How To Do Upward Facing Dog Pose: Everything You Need To Know To Do It Safely and Correctly

Upward Facing Dog Yoga Pose


Here are some of the reasons why Downward Dog is good for you:

  • Stretches the chest and front of the shoulders alleviating upper back and shoulder pain/discomfort
  • Lengthens and strengthens the entire spinal column
  • Strengthens the arms, wrists and hands
  • Strengthens the glutes, legs, ankles and feet
  • Stimulates blood circulation in the abdominal cavity, specifically the digestion organs
  • Stretches the abdominals, psoas muscles, hip flexors, and all of the muscles of the front of the body used for stabilization and forward bending
Pose Guide: Updog Yoga Pose

Pose Guide

In order to do Downward Dog correctly, follow these steps:

  • Begin on all fours, supported by hands and feet.
  • Place hands directly under shoulders, with palms flat against the ground and fingers facing away from the knees. The middle fingers will be pointing toward the top of the mat.
  • Place the knees beneath the hips, with the feet directly behind the knees. Let the feet be relaxed so that they are resting with the tops of the feet against the ground.
  • Shift your weight forward, drop your belly and arch your back. Keep your thighs hovering just above the ground.
  • Activate your palms against the ground while squeezing your elbows in toward your body for support.
  • Lower your shoulders down and away from your ears. 
  • Draw your shoulders back and away from each other to open up the chest.
  • Lift the crown (top) of your head while lengthening the back of your neck.
  • Press the tops of the feet against the ground for additional support while activating the glutes to stabilize the pelvis.

Practical Tips

Don’ts—Common mistakes beginners make in upward facing dog yoga

  • Torquing the neck: One common mistake beginners make in Upward Facing Dog is to tilt the neck to lift the chin to the sky. This compresses the bones in the back of the neck causing muscle tension and possible nerve impingement. The correct form is to keep the back of the neck elongated and the chin parallel with the ground as you raise the crown (top) of your head toward the sky.
  • Shrugged shoulders: It’s also common to see the shoulders shrugging up around the ears during this pose. Instead, lower the shoulders away from the ears while moving your shoulder blades down your back. Lift with your spine rather than your shoulders.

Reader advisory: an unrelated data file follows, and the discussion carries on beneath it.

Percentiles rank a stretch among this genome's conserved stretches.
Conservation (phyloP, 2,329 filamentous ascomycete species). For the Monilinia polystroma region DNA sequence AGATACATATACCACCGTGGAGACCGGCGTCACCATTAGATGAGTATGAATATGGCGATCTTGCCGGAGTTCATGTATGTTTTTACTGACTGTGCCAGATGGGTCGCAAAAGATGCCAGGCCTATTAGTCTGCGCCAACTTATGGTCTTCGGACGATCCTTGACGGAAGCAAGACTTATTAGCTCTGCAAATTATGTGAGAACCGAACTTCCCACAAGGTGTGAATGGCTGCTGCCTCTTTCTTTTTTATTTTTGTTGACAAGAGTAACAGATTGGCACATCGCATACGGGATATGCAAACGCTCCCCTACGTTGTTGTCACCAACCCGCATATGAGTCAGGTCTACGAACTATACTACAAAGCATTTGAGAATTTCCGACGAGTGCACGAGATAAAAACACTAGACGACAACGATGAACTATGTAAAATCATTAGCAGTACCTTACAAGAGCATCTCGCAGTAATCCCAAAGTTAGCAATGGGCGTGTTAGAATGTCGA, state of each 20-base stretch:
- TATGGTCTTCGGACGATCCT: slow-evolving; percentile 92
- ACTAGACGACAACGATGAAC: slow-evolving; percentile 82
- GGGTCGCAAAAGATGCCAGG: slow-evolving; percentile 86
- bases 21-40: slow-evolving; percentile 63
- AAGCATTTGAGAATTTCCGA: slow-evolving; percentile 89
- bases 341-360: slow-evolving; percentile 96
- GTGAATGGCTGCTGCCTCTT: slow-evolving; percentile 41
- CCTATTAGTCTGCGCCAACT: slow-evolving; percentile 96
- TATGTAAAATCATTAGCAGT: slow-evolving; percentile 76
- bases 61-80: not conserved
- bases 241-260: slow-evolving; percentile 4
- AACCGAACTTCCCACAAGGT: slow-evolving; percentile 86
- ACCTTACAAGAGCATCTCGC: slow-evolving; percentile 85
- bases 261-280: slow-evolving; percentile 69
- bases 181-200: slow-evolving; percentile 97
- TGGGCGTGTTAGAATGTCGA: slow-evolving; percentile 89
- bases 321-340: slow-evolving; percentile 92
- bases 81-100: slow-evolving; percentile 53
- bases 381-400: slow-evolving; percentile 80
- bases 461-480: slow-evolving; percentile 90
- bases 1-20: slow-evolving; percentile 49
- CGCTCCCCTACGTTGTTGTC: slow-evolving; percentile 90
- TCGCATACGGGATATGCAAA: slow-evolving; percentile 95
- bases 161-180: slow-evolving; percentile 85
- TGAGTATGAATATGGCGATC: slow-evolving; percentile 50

• Compressing the low back: If you are feeling pinching or strain in your low back during this posture, you may be compressing your low back by arching too much. Tuck your tailbone under slightly to flatten your low back. Engage your core by bringing your belly button in toward your spine and slightly up toward your ribs to provide support during this spinal extension.
  • Taking shoulders too far forward: Be cautious not to bring your shoulders too far forward. This is another common mistake that can cause more harm than good. Having the shoulders too far forward puts unnecessary strain on the wrists and elbows. Align your shoulders directly over your wrists, or even a little behind them if your wrists are weak or have been previously injured.
  • Bringing the shoulder blades too close together: It’s common in Upward Facing Dog to pinch the shoulder blades together. This creates unnecessary strain and discomfort in the upper back and shoulder girdle. Instead, actively shift the shoulder blades away from each other, flattening the space between them to create a more stable and aligned upper back.

Props and Modifications

You should consider a modification if you experience the following:

  • Pain or restriction in the hands/wrists
  • Discomfort along the tops of the feet/ankles
  • Back pain or restriction, particularly in the low back

Pain or restriction in the hands/wrists:

  • Upward Facing Dog can be modified for sensitive or injured wrists by dropping the elbows and forearms to the floor. (This is known as Sphinx Pose.)
Pain or restriction in the hands/wrists
  • For sensitive wrists, using blocks can be helpful. Place each palm flat on a block with your fingers folded down the front of the block. This alleviates strain on the wrist.  Adjust the height of the block to your preference. The shorter the block, the more stable it will be. Make sure to keep your shoulders directly over your wrists, or even a little behind them, to avoid tipping the blocks.
For sensitive wrists, using blocks can be helpful when doing updog yoga pose

Discomfort along the tops of the feet/ankles:

  • Allowing your thighs to rest on the ground (in Cobra Pose) can take some of the strain off the feet and ankles.
Discomfort along the tops of the feet/ankles
  • Alternatively, you can place a folded blanket or rolled towel under your ankles.

Back pain or restriction, particularly in the low back:

  • Bend the elbows to decrease the intensity of the backbend, alleviating strain in the back.
  • Conversely, you can do this pose on elbows and forearms (also called Sphinx Pose) to accommodate more severe spinal limitations.